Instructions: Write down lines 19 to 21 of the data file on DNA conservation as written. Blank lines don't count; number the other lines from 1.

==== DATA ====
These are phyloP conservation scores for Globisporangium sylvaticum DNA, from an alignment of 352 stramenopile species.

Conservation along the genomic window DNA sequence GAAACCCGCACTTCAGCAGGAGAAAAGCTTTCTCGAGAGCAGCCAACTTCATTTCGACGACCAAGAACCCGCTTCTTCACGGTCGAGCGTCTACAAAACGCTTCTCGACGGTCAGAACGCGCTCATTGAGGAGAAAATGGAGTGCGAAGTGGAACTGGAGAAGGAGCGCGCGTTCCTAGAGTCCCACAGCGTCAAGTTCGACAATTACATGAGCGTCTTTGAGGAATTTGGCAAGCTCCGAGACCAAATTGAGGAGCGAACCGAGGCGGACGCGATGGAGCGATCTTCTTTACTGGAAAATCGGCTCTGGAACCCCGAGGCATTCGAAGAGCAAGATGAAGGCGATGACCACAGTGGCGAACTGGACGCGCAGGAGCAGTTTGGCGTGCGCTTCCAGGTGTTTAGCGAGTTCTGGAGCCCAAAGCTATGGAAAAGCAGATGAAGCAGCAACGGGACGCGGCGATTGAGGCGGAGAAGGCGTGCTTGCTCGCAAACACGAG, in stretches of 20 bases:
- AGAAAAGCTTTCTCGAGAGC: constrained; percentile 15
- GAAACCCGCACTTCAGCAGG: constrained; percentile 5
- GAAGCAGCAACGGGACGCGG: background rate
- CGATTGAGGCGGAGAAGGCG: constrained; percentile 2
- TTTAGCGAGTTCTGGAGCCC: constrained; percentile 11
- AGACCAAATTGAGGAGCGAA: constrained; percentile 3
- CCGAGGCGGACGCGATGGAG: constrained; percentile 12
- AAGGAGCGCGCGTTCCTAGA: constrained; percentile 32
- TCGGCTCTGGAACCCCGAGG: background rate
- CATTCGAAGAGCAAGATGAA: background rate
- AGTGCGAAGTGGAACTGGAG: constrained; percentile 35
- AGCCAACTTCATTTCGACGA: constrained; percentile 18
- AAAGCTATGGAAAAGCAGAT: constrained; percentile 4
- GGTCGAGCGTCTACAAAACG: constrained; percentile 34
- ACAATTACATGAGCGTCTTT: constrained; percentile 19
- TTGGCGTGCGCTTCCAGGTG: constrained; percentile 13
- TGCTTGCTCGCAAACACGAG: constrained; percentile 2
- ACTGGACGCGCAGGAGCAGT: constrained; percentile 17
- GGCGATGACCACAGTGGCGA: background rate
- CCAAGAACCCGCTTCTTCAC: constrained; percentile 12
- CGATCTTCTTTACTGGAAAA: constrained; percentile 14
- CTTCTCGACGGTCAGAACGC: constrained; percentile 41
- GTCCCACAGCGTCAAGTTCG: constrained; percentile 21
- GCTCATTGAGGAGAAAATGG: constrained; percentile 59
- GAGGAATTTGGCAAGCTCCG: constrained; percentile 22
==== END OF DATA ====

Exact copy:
- TGCTTGCTCGCAAACACGAG: constrained; percentile 2
- ACTGGACGCGCAGGAGCAGT: constrained; percentile 17
- GGCGATGACCACAGTGGCGA: background rate